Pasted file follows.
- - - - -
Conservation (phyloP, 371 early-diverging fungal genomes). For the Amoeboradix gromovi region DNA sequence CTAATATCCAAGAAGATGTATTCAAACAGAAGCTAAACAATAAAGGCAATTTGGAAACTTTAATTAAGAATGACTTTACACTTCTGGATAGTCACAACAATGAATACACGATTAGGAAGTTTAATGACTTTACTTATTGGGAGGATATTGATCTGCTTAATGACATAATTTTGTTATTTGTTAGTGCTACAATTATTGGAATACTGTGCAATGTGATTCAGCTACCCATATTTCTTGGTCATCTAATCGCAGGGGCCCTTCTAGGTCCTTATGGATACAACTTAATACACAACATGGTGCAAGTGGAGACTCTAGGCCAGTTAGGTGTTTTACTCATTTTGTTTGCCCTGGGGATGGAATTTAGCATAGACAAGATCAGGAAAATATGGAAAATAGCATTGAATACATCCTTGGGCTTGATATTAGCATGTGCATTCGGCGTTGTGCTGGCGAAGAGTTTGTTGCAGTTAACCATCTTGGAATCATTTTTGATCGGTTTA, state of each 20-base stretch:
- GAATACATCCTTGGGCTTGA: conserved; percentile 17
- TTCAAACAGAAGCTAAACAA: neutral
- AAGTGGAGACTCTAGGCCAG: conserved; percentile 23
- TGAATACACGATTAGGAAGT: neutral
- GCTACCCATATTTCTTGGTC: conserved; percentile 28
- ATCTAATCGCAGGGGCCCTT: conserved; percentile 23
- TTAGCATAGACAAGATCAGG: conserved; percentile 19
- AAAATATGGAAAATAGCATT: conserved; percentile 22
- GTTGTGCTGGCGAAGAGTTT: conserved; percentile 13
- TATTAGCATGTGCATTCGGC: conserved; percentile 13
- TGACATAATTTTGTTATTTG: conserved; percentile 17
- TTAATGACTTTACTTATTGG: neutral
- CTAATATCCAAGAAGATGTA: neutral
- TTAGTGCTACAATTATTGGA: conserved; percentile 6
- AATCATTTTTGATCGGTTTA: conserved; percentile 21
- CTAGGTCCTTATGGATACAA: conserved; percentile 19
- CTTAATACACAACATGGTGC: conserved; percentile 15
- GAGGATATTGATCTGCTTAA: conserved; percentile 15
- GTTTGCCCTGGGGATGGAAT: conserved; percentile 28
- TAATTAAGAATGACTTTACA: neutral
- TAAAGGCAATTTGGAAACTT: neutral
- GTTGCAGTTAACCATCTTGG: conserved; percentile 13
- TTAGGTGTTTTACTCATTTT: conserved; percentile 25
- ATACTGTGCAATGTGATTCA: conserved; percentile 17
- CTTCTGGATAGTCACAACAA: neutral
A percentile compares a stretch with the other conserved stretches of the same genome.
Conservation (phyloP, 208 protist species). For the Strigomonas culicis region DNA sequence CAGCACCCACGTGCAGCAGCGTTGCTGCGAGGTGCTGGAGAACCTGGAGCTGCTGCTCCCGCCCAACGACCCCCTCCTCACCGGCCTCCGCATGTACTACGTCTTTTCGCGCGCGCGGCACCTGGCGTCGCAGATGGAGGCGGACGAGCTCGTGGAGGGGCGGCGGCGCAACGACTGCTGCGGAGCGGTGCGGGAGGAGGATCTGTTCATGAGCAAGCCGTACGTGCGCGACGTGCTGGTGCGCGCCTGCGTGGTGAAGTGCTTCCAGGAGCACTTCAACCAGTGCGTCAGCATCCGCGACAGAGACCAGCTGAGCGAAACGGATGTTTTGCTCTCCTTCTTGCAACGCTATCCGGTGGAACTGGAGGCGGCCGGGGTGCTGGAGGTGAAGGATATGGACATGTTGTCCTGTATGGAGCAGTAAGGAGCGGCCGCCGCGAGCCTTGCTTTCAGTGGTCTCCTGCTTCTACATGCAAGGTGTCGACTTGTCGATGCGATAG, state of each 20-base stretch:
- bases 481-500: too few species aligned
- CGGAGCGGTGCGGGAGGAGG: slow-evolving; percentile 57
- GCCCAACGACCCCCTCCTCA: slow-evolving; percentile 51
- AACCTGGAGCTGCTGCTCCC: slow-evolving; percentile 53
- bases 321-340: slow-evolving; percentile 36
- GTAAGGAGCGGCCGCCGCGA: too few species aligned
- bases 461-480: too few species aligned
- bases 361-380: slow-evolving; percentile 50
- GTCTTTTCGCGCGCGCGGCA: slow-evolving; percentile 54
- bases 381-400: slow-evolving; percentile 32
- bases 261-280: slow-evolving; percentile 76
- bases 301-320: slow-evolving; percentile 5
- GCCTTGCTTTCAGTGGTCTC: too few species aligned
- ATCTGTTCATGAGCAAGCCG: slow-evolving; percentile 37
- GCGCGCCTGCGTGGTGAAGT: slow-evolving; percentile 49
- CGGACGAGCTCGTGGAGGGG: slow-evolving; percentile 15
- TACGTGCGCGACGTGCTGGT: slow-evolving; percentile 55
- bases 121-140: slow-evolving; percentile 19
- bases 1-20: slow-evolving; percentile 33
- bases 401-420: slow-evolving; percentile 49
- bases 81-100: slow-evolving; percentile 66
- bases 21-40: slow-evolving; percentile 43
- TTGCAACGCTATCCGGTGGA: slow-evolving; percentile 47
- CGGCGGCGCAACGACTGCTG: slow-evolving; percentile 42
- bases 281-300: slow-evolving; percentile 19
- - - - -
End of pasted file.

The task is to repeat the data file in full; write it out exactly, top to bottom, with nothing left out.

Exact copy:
Conservation (phyloP, 371 early-diverging fungal genomes). For the Amoeboradix gromovi region DNA sequence CTAATATCCAAGAAGATGTATTCAAACAGAAGCTAAACAATAAAGGCAATTTGGAAACTTTAATTAAGAATGACTTTACACTTCTGGATAGTCACAACAATGAATACACGATTAGGAAGTTTAATGACTTTACTTATTGGGAGGATATTGATCTGCTTAATGACATAATTTTGTTATTTGTTAGTGCTACAATTATTGGAATACTGTGCAATGTGATTCAGCTACCCATATTTCTTGGTCATCTAATCGCAGGGGCCCTTCTAGGTCCTTATGGATACAACTTAATACACAACATGGTGCAAGTGGAGACTCTAGGCCAGTTAGGTGTTTTACTCATTTTGTTTGCCCTGGGGATGGAATTTAGCATAGACAAGATCAGGAAAATATGGAAAATAGCATTGAATACATCCTTGGGCTTGATATTAGCATGTGCATTCGGCGTTGTGCTGGCGAAGAGTTTGTTGCAGTTAACCATCTTGGAATCATTTTTGATCGGTTTA, state of each 20-base stretch:
- GAATACATCCTTGGGCTTGA: conserved; percentile 17
- TTCAAACAGAAGCTAAACAA: neutral
- AAGTGGAGACTCTAGGCCAG: conserved; percentile 23
- TGAATACACGATTAGGAAGT: neutral
- GCTACCCATATTTCTTGGTC: conserved; percentile 28
- ATCTAATCGCAGGGGCCCTT: conserved; percentile 23
- TTAGCATAGACAAGATCAGG: conserved; percentile 19
- AAAATATGGAAAATAGCATT: conserved; percentile 22
- GTTGTGCTGGCGAAGAGTTT: conserved; percentile 13
- TATTAGCATGTGCATTCGGC: conserved; percentile 13
- TGACATAATTTTGTTATTTG: conserved; percentile 17
- TTAATGACTTTACTTATTGG: neutral
- CTAATATCCAAGAAGATGTA: neutral
- TTAGTGCTACAATTATTGGA: conserved; percentile 6
- AATCATTTTTGATCGGTTTA: conserved; percentile 21
- CTAGGTCCTTATGGATACAA: conserved; percentile 19
- CTTAATACACAACATGGTGC: conserved; percentile 15
- GAGGATATTGATCTGCTTAA: conserved; percentile 15
- GTTTGCCCTGGGGATGGAAT: conserved; percentile 28
- TAATTAAGAATGACTTTACA: neutral
- TAAAGGCAATTTGGAAACTT: neutral
- GTTGCAGTTAACCATCTTGG: conserved; percentile 13
- TTAGGTGTTTTACTCATTTT: conserved; percentile 25
- ATACTGTGCAATGTGATTCA: conserved; percentile 17
- CTTCTGGATAGTCACAACAA: neutral
A percentile compares a stretch with the other conserved stretches of the same genome.
Conservation (phyloP, 208 protist species). For the Strigomonas culicis region DNA sequence CAGCACCCACGTGCAGCAGCGTTGCTGCGAGGTGCTGGAGAACCTGGAGCTGCTGCTCCCGCCCAACGACCCCCTCCTCACCGGCCTCCGCATGTACTACGTCTTTTCGCGCGCGCGGCACCTGGCGTCGCAGATGGAGGCGGACGAGCTCGTGGAGGGGCGGCGGCGCAACGACTGCTGCGGAGCGGTGCGGGAGGAGGATCTGTTCATGAGCAAGCCGTACGTGCGCGACGTGCTGGTGCGCGCCTGCGTGGTGAAGTGCTTCCAGGAGCACTTCAACCAGTGCGTCAGCATCCGCGACAGAGACCAGCTGAGCGAAACGGATGTTTTGCTCTCCTTCTTGCAACGCTATCCGGTGGAACTGGAGGCGGCCGGGGTGCTGGAGGTGAAGGATATGGACATGTTGTCCTGTATGGAGCAGTAAGGAGCGGCCGCCGCGAGCCTTGCTTTCAGTGGTCTCCTGCTTCTACATGCAAGGTGTCGACTTGTCGATGCGATAG, state of each 20-base stretch:
- bases 481-500: too few species aligned
- CGGAGCGGTGCGGGAGGAGG: slow-evolving; percentile 57
- GCCCAACGACCCCCTCCTCA: slow-evolving; percentile 51
- AACCTGGAGCTGCTGCTCCC: slow-evolving; percentile 53
- bases 321-340: slow-evolving; percentile 36
- GTAAGGAGCGGCCGCCGCGA: too few species aligned
- bases 461-480: too few species aligned
- bases 361-380: slow-evolving; percentile 50
- GTCTTTTCGCGCGCGCGGCA: slow-evolving; percentile 54
- bases 381-400: slow-evolving; percentile 32
- bases 261-280: slow-evolving; percentile 76
- bases 301-320: slow-evolving; percentile 5
- GCCTTGCTTTCAGTGGTCTC: too few species aligned
- ATCTGTTCATGAGCAAGCCG: slow-evolving; percentile 37
- GCGCGCCTGCGTGGTGAAGT: slow-evolving; percentile 49
- CGGACGAGCTCGTGGAGGGG: slow-evolving; percentile 15
- TACGTGCGCGACGTGCTGGT: slow-evolving; percentile 55
- bases 121-140: slow-evolving; percentile 19
- bases 1-20: slow-evolving; percentile 33
- bases 401-420: slow-evolving; percentile 49
- bases 81-100: slow-evolving; percentile 66
- bases 21-40: slow-evolving; percentile 43
- TTGCAACGCTATCCGGTGGA: slow-evolving; percentile 47
- CGGCGGCGCAACGACTGCTG: slow-evolving; percentile 42
- bases 281-300: slow-evolving; percentile 19